This article has already discussed some of the cognitive (thought-related) and emotional triggers of BFRBs, but it is important to look at other factors that may also influence your behavior. It is common for people to have certain locations that become conditioned as situational triggers (i.e., pulling in the car, picking when washing your face before bed, etc.). Sensory triggers are the fascinating experiences that people have when they pick or pull. It can be a tpingly scalp, the coarse feeling of a hair, a bump on the skin, or the pop of a blemish. There can be much satisfaction in these sensory cues, so it is important to understand if they are a factor for you, and what substitutes can be used to satisfy these sensory experiences.
In this section, take a few minutes to focus on one or two strategies/goals in each area. If it is overwhelming, break it down and focus on one area at a time. Once that becomes more of a habit add another to your daily routine. Remember to be flexible; there are often twists and turns in any journey.
There are a number of strategies that can be used; it may be helpful to review some of the resources on the “Resource Library” tab on The TLC Foundation for Body-Focused Repetitive Behaviors’ website,www.bfrb.org, for some additional inspiration.
My Body: Diet, Exercise, Sleep
How will you meet physical needs to promote overall well-being?
Example: Decrease soda consumption to 2 cans per week
How will you create a better match between the “ideal” and the “real?”
Example: Check work email no more than 2x per week at home
What steps will you take to connect to something outside of yourself?
Example: Practice walking meditation twice per week
How will you edit your internal script?
Example: Challenge permission-giving thoughts like, “I will start tomorrow” with “Trich is getting restless, now is the time to use a strategy before I even start pulling”
What are some different ways you can cope with emotions
Example: Practice breathing exercise when mind is racing before bed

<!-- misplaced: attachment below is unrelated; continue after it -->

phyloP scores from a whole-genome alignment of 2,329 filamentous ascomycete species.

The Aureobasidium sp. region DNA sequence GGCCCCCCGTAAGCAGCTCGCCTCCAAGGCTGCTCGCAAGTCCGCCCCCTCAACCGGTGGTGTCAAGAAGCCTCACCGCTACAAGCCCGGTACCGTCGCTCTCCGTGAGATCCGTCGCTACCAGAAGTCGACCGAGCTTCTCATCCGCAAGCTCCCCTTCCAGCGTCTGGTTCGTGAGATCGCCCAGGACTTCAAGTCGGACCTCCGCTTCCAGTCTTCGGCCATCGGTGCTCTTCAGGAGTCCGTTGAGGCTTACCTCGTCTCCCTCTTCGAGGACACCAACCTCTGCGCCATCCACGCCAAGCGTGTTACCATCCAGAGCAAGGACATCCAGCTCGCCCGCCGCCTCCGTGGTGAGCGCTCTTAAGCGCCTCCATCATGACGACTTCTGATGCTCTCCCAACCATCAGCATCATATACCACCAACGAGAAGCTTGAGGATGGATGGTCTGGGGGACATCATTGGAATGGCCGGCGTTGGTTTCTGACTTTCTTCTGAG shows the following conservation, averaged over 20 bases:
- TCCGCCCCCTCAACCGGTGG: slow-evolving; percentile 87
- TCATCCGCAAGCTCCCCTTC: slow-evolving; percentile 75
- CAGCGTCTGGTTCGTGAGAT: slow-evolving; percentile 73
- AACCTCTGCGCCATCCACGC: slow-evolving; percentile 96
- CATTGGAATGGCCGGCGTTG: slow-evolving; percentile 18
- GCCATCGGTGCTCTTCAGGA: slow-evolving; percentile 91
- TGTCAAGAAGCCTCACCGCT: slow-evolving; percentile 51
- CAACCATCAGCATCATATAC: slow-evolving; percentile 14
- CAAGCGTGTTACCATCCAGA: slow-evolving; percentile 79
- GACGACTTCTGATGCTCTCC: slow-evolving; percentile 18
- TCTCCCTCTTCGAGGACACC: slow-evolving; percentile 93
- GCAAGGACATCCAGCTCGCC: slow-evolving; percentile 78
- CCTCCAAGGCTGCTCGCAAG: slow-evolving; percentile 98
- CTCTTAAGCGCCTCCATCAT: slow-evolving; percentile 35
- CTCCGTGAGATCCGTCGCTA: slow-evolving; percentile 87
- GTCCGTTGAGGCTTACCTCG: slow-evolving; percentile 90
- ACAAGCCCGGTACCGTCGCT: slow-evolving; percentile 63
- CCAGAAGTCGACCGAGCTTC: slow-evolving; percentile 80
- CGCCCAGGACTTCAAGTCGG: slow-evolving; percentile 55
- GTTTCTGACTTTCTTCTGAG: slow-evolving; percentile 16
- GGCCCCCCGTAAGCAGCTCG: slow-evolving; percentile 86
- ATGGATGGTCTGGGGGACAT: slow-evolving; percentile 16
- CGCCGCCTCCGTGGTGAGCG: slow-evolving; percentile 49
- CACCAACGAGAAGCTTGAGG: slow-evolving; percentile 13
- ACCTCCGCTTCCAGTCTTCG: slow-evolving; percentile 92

My Other Triggers: Sensory, Situational, Habits
Example: Meet sensory needs by using fiddle toy while on computer
Example: Modify situation trigger by practicing quick in and out of bathroom without lingering
Example: Make picking or pulling more difficult by wearing a rubber fingertip
As you practice these new patterns you will find that they will become stronger and the BFRBs will decrease in the frequency and intensity of urges. It is important to remember that it is still a part of you, but it can go into “hibernation.” Monitor how you are doing and evaluate which strategies work best for you in getting and keeping your picking or pulling under control by giving your body and mind what it needs in other ways.
What is the direction you have decided to take on this journey?
Many good wishes on your path.
Dr. Renae Reinardy is the founder of the Lakeside Center for Behavioral Change in Fargo, ND. Prior to opening her own practice, Dr. Reinardy worked as a psychologist at the Behavior Therapy Center of Greater Washington in Silver Spring, Maryland. Dr. Reinardy specializes in the treatment of hair pulling and skin picking disorders, obsessive compulsive disorder, compulsive hoarding, and related conditions. She has been an adjunct professor at the doctoral level and has presented numerous times at national conferences and at local meetings and trainings, including The TLC Foundation for Body-Focused Repetitive Behaviors’ Annual Conferences and Retreats. Dr. Reinardy has been interviewed on Good Morning America, the Joy Behar Show, Dateline NBC, and A&E’s Hoarders. For more information, visit www.lakesidecenter.org.